NOTE: Most of the High Level Science Products are unavailable while
unscheduled maintenance is being performed. They will be incrementally
restored over the course of this week. We apologize for any inconvenience.
NGSL stars and our sample in a log Teff, log g diagram. NGSL stars (Koleva & Vazdekis 2012, A&A, 538, 143) are separated by abundance, [Fe/H] > -1 (red plus) or [Fe/H] < -1 (blue plus). Hot star library candidate stars are marked with circles. The circles are filled for stars that were observed and included in this HLSP. All O star candidates (blue) were observed, but not all PAGB stars (green) or He-burning stars (red). To guide the eye, an approximate Eddington stability line is drawn, and approximate spectral type boundaries. From Khan & Worthey et al. (2018).
We present 41 low resolution spectra of 40 stars from 0.2 micrometers (ultraviolet) to 1.0 micrometers (near infrared) with excellent fluxing. The stars include normal O-type stars, helium-burning stars, and post-asymptotic giant branch (PAGB) stars. Spectra were obtained with the Space Telescope Imaging Spectrograph (STIS) on the Hubble Space Telescope (HST) using three low resolution gratings, G230LB, G430L, and G750L. Cosmic ray hits and fringing in the red were corrected. A correction for scattered light was applied, significant only for our coolest stars. Cross-correlation was used to bring the spectra to a common, final, zero velocity wavelength scale. Finally, synthetic stellar spectra were used to estimate line of sight dust extinction to each star, and a five-parameter dust extinction model was fit, or a one-parameter fit in the case of low extinction.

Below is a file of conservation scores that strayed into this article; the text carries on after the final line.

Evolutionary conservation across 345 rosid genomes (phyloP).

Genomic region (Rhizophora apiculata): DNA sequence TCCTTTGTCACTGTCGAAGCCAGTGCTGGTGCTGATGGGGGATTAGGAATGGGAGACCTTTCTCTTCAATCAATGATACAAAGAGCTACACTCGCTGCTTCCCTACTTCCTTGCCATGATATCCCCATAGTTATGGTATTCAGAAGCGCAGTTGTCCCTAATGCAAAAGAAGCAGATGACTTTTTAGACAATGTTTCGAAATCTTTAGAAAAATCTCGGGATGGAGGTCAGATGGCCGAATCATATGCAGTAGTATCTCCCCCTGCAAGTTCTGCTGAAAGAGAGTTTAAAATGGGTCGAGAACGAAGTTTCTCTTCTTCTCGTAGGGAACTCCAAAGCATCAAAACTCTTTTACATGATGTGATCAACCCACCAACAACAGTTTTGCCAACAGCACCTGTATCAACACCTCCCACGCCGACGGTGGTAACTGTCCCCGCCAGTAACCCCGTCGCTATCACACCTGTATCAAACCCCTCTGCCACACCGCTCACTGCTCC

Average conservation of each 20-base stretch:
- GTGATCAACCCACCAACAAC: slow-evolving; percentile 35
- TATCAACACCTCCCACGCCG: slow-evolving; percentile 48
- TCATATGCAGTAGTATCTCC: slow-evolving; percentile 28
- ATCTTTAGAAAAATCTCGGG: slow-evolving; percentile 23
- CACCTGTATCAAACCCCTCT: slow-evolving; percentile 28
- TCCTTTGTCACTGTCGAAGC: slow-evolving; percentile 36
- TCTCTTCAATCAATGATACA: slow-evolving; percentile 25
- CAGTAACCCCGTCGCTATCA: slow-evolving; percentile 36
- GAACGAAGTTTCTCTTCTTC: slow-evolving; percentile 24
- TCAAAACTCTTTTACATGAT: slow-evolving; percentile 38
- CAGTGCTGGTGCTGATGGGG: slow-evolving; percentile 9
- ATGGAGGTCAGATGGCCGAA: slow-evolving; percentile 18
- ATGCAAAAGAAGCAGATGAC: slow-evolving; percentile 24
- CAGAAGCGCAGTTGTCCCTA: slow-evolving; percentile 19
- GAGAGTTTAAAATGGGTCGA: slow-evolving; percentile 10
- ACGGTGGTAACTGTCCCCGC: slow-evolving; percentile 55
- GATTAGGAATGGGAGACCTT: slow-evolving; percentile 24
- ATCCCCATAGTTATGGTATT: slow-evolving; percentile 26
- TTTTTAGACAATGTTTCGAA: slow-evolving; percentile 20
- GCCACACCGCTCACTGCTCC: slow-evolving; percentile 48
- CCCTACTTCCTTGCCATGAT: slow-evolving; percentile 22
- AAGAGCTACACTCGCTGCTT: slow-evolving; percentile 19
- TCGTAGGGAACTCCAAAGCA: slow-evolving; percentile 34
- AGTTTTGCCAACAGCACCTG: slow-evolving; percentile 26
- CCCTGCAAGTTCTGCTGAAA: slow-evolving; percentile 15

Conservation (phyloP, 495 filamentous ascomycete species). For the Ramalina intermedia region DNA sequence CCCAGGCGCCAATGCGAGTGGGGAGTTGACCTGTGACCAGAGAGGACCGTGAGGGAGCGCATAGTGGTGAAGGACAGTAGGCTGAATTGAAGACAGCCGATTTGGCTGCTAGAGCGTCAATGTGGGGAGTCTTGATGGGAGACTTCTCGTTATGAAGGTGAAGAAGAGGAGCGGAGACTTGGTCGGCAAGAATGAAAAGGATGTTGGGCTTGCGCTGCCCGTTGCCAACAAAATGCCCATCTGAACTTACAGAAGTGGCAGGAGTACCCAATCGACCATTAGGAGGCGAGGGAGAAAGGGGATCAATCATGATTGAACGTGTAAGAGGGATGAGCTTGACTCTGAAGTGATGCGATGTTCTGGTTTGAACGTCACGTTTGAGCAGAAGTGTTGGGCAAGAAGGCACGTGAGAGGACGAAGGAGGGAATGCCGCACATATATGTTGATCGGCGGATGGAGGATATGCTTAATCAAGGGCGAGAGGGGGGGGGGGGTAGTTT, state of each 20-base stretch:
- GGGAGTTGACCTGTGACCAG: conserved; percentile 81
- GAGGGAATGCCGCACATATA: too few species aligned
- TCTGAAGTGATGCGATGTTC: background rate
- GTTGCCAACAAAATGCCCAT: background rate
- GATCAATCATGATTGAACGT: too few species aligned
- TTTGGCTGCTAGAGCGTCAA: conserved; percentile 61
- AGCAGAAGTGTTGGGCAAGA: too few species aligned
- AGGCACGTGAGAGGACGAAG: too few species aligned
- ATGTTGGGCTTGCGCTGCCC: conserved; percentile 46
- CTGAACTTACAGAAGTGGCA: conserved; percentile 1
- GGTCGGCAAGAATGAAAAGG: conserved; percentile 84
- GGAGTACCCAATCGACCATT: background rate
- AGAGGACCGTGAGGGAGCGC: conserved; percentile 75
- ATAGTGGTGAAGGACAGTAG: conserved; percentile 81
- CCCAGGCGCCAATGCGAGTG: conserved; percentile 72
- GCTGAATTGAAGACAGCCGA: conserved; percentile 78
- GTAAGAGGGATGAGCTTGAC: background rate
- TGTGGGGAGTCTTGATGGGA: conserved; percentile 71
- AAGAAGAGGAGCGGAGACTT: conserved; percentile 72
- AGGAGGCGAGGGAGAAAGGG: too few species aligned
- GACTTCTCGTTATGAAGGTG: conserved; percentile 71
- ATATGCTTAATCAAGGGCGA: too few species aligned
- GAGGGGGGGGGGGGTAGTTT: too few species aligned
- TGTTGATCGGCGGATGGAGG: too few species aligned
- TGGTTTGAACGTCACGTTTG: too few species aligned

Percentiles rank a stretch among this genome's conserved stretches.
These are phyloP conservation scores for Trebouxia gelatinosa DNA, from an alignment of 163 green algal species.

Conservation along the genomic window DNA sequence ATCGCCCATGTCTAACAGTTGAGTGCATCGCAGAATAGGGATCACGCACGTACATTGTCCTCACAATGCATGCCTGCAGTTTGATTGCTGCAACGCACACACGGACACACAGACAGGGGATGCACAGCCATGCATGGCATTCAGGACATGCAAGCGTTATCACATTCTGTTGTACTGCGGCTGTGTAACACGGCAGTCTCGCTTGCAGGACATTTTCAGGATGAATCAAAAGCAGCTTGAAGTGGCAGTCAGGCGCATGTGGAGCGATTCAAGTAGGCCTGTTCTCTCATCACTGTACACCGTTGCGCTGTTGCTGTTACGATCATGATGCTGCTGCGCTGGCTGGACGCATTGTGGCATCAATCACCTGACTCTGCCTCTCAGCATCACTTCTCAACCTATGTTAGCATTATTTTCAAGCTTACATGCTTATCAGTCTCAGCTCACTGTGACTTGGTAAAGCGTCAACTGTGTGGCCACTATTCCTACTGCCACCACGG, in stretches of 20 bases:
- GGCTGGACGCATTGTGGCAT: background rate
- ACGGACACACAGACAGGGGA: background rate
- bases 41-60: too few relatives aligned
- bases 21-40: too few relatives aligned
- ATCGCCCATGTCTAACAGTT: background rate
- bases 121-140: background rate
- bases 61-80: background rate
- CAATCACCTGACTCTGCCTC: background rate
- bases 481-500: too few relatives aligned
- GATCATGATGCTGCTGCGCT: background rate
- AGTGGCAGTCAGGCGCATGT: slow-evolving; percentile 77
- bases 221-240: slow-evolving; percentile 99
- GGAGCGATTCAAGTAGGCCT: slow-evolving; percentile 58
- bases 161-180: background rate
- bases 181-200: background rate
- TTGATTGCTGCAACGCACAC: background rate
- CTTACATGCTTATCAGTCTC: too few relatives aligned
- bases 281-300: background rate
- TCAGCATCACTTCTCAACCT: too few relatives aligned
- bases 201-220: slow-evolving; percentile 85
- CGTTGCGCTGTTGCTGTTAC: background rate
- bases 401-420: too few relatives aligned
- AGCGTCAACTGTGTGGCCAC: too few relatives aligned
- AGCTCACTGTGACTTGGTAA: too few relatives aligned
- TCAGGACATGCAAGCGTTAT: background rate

These spectra dovetail with the similar Next Generation Stellar Library (NGSL) spectra, extending the NGSL's coverage of stellar parameters, and extending to helium burning stars and stars that do not fuse. You can refer to the full collection of HOTSTARLIB data products in papers or webpages using the DOI http://dx.doi.org/10.17909/T9BH65.
Each spectrum is stored as a binary FITS file. The primary header contains metadata about the observations, as well as a rebinned, dust-corrected spectrum for the target. The first extension contains a ragged-lambda, dust-corrected spectrum of the target. The final extension contains a list of the original HST observation IDs used to construct the spectrum.